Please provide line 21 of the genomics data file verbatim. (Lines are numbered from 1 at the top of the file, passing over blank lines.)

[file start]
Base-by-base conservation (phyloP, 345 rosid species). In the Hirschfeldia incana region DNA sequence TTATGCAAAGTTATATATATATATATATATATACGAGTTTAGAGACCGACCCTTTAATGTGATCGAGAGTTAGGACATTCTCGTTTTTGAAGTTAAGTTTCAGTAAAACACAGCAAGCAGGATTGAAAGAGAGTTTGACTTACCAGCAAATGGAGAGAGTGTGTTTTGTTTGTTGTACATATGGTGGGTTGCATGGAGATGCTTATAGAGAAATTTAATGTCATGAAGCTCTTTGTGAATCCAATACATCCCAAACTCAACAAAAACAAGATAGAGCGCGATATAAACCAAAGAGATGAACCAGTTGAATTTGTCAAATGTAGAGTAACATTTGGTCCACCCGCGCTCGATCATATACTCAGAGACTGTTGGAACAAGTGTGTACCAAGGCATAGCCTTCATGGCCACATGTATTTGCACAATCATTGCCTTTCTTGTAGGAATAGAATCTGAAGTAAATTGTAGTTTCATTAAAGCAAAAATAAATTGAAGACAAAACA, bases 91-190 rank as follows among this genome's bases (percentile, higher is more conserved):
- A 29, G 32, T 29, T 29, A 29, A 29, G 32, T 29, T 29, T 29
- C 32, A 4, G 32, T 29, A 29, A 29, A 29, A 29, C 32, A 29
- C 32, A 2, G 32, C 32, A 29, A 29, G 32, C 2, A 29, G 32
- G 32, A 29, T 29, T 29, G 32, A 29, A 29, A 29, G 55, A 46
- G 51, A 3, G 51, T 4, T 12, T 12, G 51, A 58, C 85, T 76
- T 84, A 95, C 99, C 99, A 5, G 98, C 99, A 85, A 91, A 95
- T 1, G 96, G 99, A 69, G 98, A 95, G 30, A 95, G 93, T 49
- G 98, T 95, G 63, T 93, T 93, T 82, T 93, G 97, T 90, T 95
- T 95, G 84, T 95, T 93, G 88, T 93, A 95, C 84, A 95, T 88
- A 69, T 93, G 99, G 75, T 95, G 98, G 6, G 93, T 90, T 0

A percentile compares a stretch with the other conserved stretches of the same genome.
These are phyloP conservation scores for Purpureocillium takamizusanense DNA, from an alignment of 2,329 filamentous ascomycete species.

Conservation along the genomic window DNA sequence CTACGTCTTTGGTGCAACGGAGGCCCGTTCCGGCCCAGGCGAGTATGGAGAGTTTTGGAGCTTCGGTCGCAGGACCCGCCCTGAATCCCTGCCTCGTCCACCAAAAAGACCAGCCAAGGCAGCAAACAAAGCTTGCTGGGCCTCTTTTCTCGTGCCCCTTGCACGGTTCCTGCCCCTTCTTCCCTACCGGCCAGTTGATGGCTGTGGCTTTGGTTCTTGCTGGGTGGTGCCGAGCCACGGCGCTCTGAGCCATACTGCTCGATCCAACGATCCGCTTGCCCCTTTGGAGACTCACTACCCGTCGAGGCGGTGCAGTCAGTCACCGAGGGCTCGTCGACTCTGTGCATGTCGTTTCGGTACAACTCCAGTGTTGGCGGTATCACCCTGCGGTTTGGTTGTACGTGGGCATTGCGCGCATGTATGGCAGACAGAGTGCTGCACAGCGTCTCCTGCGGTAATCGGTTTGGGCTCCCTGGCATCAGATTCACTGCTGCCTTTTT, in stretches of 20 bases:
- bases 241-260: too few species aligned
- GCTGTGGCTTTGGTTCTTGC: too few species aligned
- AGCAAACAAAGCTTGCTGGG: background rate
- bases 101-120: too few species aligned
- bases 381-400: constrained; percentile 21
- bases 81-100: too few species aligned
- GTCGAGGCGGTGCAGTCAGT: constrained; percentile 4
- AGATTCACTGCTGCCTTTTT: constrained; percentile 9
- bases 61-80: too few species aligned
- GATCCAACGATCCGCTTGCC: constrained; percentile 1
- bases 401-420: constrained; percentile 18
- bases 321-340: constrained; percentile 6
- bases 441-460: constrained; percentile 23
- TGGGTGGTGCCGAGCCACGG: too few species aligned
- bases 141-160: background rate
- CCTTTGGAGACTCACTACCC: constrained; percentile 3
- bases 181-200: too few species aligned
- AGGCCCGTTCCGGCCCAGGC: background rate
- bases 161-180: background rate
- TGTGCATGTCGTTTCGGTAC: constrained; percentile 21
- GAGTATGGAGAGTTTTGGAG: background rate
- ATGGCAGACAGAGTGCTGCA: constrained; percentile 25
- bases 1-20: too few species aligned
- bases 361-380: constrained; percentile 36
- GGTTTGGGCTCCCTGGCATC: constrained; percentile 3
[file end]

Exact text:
- GTCGAGGCGGTGCAGTCAGT: constrained; percentile 4